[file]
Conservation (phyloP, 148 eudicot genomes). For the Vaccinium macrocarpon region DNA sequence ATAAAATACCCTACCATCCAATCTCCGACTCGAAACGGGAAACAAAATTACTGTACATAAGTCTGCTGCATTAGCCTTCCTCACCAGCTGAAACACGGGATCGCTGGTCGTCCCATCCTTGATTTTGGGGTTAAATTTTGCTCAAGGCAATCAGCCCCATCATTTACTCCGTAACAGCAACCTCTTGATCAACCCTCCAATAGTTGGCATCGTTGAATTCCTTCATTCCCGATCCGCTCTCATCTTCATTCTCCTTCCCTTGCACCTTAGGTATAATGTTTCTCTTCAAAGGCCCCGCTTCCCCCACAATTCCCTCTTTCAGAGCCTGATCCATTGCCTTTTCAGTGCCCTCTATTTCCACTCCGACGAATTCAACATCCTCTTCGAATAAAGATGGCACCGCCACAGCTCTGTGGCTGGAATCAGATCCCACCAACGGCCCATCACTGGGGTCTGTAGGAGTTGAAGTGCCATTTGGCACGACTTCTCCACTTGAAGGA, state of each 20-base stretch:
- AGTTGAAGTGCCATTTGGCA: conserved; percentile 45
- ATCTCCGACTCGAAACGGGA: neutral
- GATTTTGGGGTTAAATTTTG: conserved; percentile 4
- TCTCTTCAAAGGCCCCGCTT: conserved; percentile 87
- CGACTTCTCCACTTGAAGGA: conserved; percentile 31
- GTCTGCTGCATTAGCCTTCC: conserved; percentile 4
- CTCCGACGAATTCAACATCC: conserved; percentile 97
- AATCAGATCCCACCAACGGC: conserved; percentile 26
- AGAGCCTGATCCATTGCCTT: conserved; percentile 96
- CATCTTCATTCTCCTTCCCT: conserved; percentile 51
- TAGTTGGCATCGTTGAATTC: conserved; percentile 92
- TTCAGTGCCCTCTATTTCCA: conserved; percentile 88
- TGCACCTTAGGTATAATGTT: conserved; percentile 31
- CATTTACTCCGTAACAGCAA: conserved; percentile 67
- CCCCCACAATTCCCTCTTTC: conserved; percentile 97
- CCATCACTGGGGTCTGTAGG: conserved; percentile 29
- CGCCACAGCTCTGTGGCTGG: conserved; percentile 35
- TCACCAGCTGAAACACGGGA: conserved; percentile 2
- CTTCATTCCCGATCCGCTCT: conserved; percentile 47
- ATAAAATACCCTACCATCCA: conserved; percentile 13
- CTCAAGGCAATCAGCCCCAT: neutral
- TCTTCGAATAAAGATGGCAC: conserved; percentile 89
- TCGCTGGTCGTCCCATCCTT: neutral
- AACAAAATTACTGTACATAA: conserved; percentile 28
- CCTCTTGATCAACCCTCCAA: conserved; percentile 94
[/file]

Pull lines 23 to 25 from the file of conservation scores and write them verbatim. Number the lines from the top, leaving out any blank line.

- TCTTCGAATAAAGATGGCAC: conserved; percentile 89
- TCGCTGGTCGTCCCATCCTT: neutral
- AACAAAATTACTGTACATAA: conserved; percentile 28